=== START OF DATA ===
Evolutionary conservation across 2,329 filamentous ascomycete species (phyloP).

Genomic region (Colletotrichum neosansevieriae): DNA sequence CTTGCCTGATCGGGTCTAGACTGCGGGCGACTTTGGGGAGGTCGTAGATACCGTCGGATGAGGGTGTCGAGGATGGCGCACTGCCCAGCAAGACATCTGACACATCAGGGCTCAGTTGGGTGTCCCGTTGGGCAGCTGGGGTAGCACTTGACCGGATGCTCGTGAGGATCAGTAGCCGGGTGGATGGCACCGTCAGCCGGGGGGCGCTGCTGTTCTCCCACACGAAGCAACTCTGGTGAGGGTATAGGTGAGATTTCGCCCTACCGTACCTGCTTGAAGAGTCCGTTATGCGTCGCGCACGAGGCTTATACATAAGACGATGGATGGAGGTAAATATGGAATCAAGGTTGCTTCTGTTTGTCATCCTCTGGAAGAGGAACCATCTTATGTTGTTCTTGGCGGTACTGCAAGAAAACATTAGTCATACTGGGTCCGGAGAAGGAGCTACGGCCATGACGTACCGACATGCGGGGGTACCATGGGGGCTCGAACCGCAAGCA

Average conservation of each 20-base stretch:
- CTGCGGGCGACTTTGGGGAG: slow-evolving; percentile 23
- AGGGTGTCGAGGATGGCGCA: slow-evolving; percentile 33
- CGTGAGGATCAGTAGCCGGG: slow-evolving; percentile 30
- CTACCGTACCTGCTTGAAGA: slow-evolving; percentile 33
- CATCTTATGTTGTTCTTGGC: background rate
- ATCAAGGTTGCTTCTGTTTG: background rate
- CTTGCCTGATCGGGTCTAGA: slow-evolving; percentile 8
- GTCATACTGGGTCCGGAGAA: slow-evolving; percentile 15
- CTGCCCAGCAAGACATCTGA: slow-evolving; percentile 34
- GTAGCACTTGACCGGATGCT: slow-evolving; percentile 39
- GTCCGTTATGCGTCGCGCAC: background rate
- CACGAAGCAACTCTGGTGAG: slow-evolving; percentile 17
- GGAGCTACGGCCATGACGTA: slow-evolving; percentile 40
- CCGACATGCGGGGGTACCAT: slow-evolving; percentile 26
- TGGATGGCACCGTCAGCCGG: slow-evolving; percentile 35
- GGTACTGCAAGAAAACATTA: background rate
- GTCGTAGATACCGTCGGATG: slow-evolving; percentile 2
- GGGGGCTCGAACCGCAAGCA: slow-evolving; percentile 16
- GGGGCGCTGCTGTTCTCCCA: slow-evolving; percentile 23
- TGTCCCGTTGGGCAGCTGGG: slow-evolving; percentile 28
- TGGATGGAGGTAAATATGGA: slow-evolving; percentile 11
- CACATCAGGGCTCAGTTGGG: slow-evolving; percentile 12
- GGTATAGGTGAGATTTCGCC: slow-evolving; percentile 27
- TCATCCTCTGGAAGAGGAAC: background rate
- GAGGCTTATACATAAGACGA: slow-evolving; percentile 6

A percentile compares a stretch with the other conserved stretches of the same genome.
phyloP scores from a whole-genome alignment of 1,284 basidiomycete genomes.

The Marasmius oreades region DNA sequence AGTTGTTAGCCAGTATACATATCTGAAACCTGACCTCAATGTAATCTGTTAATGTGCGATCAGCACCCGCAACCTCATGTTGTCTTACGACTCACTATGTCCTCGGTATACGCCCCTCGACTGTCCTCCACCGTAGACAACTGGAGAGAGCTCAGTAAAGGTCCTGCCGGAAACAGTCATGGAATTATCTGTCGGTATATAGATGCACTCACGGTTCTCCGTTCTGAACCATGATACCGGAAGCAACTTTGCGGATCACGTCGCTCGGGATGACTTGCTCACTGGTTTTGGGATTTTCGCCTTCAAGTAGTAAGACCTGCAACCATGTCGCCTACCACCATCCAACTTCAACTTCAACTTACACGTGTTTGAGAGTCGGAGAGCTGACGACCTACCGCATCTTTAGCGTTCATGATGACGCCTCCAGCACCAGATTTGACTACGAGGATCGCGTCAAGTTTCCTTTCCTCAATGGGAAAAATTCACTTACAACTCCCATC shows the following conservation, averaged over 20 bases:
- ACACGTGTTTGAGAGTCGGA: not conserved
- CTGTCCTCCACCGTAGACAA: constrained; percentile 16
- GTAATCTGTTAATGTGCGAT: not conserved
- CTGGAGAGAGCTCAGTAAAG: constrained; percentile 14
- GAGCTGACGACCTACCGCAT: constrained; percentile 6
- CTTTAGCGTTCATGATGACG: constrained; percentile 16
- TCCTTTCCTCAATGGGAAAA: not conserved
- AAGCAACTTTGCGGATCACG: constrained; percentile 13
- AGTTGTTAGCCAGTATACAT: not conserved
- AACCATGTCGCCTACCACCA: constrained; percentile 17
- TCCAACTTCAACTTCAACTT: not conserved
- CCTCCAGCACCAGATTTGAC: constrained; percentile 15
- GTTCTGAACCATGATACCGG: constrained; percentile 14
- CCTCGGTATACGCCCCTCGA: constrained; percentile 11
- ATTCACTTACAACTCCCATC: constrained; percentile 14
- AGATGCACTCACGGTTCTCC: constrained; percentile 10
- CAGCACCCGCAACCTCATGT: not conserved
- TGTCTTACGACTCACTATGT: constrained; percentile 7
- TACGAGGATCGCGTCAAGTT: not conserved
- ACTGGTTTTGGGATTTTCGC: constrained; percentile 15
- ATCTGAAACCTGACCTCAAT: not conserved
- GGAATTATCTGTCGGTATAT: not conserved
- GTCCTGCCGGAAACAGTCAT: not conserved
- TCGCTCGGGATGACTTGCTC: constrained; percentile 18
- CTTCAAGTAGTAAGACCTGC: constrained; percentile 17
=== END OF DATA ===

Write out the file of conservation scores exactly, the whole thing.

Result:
Evolutionary conservation across 2,329 filamentous ascomycete species (phyloP).

Genomic region (Colletotrichum neosansevieriae): DNA sequence CTTGCCTGATCGGGTCTAGACTGCGGGCGACTTTGGGGAGGTCGTAGATACCGTCGGATGAGGGTGTCGAGGATGGCGCACTGCCCAGCAAGACATCTGACACATCAGGGCTCAGTTGGGTGTCCCGTTGGGCAGCTGGGGTAGCACTTGACCGGATGCTCGTGAGGATCAGTAGCCGGGTGGATGGCACCGTCAGCCGGGGGGCGCTGCTGTTCTCCCACACGAAGCAACTCTGGTGAGGGTATAGGTGAGATTTCGCCCTACCGTACCTGCTTGAAGAGTCCGTTATGCGTCGCGCACGAGGCTTATACATAAGACGATGGATGGAGGTAAATATGGAATCAAGGTTGCTTCTGTTTGTCATCCTCTGGAAGAGGAACCATCTTATGTTGTTCTTGGCGGTACTGCAAGAAAACATTAGTCATACTGGGTCCGGAGAAGGAGCTACGGCCATGACGTACCGACATGCGGGGGTACCATGGGGGCTCGAACCGCAAGCA

Average conservation of each 20-base stretch:
- CTGCGGGCGACTTTGGGGAG: slow-evolving; percentile 23
- AGGGTGTCGAGGATGGCGCA: slow-evolving; percentile 33
- CGTGAGGATCAGTAGCCGGG: slow-evolving; percentile 30
- CTACCGTACCTGCTTGAAGA: slow-evolving; percentile 33
- CATCTTATGTTGTTCTTGGC: background rate
- ATCAAGGTTGCTTCTGTTTG: background rate
- CTTGCCTGATCGGGTCTAGA: slow-evolving; percentile 8
- GTCATACTGGGTCCGGAGAA: slow-evolving; percentile 15
- CTGCCCAGCAAGACATCTGA: slow-evolving; percentile 34
- GTAGCACTTGACCGGATGCT: slow-evolving; percentile 39
- GTCCGTTATGCGTCGCGCAC: background rate
- CACGAAGCAACTCTGGTGAG: slow-evolving; percentile 17
- GGAGCTACGGCCATGACGTA: slow-evolving; percentile 40
- CCGACATGCGGGGGTACCAT: slow-evolving; percentile 26
- TGGATGGCACCGTCAGCCGG: slow-evolving; percentile 35
- GGTACTGCAAGAAAACATTA: background rate
- GTCGTAGATACCGTCGGATG: slow-evolving; percentile 2
- GGGGGCTCGAACCGCAAGCA: slow-evolving; percentile 16
- GGGGCGCTGCTGTTCTCCCA: slow-evolving; percentile 23
- TGTCCCGTTGGGCAGCTGGG: slow-evolving; percentile 28
- TGGATGGAGGTAAATATGGA: slow-evolving; percentile 11
- CACATCAGGGCTCAGTTGGG: slow-evolving; percentile 12
- GGTATAGGTGAGATTTCGCC: slow-evolving; percentile 27
- TCATCCTCTGGAAGAGGAAC: background rate
- GAGGCTTATACATAAGACGA: slow-evolving; percentile 6

A percentile compares a stretch with the other conserved stretches of the same genome.
phyloP scores from a whole-genome alignment of 1,284 basidiomycete genomes.

The Marasmius oreades region DNA sequence AGTTGTTAGCCAGTATACATATCTGAAACCTGACCTCAATGTAATCTGTTAATGTGCGATCAGCACCCGCAACCTCATGTTGTCTTACGACTCACTATGTCCTCGGTATACGCCCCTCGACTGTCCTCCACCGTAGACAACTGGAGAGAGCTCAGTAAAGGTCCTGCCGGAAACAGTCATGGAATTATCTGTCGGTATATAGATGCACTCACGGTTCTCCGTTCTGAACCATGATACCGGAAGCAACTTTGCGGATCACGTCGCTCGGGATGACTTGCTCACTGGTTTTGGGATTTTCGCCTTCAAGTAGTAAGACCTGCAACCATGTCGCCTACCACCATCCAACTTCAACTTCAACTTACACGTGTTTGAGAGTCGGAGAGCTGACGACCTACCGCATCTTTAGCGTTCATGATGACGCCTCCAGCACCAGATTTGACTACGAGGATCGCGTCAAGTTTCCTTTCCTCAATGGGAAAAATTCACTTACAACTCCCATC shows the following conservation, averaged over 20 bases:
- ACACGTGTTTGAGAGTCGGA: not conserved
- CTGTCCTCCACCGTAGACAA: constrained; percentile 16
- GTAATCTGTTAATGTGCGAT: not conserved
- CTGGAGAGAGCTCAGTAAAG: constrained; percentile 14
- GAGCTGACGACCTACCGCAT: constrained; percentile 6
- CTTTAGCGTTCATGATGACG: constrained; percentile 16
- TCCTTTCCTCAATGGGAAAA: not conserved
- AAGCAACTTTGCGGATCACG: constrained; percentile 13
- AGTTGTTAGCCAGTATACAT: not conserved
- AACCATGTCGCCTACCACCA: constrained; percentile 17
- TCCAACTTCAACTTCAACTT: not conserved
- CCTCCAGCACCAGATTTGAC: constrained; percentile 15
- GTTCTGAACCATGATACCGG: constrained; percentile 14
- CCTCGGTATACGCCCCTCGA: constrained; percentile 11
- ATTCACTTACAACTCCCATC: constrained; percentile 14
- AGATGCACTCACGGTTCTCC: constrained; percentile 10
- CAGCACCCGCAACCTCATGT: not conserved
- TGTCTTACGACTCACTATGT: constrained; percentile 7
- TACGAGGATCGCGTCAAGTT: not conserved
- ACTGGTTTTGGGATTTTCGC: constrained; percentile 15
- ATCTGAAACCTGACCTCAAT: not conserved
- GGAATTATCTGTCGGTATAT: not conserved
- GTCCTGCCGGAAACAGTCAT: not conserved
- TCGCTCGGGATGACTTGCTC: constrained; percentile 18
- CTTCAAGTAGTAAGACCTGC: constrained; percentile 17